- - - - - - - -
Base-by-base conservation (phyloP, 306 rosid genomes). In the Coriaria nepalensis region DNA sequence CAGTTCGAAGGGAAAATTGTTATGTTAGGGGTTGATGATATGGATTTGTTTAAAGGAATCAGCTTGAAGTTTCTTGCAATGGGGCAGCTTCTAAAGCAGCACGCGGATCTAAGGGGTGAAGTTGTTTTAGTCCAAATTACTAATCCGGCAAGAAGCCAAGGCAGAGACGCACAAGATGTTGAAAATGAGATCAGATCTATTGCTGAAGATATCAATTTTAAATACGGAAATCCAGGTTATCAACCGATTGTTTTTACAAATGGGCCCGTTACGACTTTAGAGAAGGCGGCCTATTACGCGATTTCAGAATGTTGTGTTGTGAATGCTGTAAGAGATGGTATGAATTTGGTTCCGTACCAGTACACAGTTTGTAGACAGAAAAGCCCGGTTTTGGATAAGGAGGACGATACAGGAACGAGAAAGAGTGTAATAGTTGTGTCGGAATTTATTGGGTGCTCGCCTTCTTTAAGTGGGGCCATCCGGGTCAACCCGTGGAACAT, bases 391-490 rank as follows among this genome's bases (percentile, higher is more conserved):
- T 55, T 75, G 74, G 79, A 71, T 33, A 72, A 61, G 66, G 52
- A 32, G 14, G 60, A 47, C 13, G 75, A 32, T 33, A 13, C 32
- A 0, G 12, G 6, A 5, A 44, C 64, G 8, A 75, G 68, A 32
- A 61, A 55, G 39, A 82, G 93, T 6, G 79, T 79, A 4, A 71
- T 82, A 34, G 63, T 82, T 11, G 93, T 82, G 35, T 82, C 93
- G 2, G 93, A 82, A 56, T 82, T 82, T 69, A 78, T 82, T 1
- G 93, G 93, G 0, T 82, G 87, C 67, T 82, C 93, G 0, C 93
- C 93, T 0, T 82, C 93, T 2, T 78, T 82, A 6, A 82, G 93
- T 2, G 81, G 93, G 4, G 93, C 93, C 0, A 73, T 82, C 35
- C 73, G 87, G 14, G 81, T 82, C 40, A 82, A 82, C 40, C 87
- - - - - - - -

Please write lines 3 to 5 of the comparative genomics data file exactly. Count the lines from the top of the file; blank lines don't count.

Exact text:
- A 32, G 14, G 60, A 47, C 13, G 75, A 32, T 33, A 13, C 32
- A 0, G 12, G 6, A 5, A 44, C 64, G 8, A 75, G 68, A 32
- A 61, A 55, G 39, A 82, G 93, T 6, G 79, T 79, A 4, A 71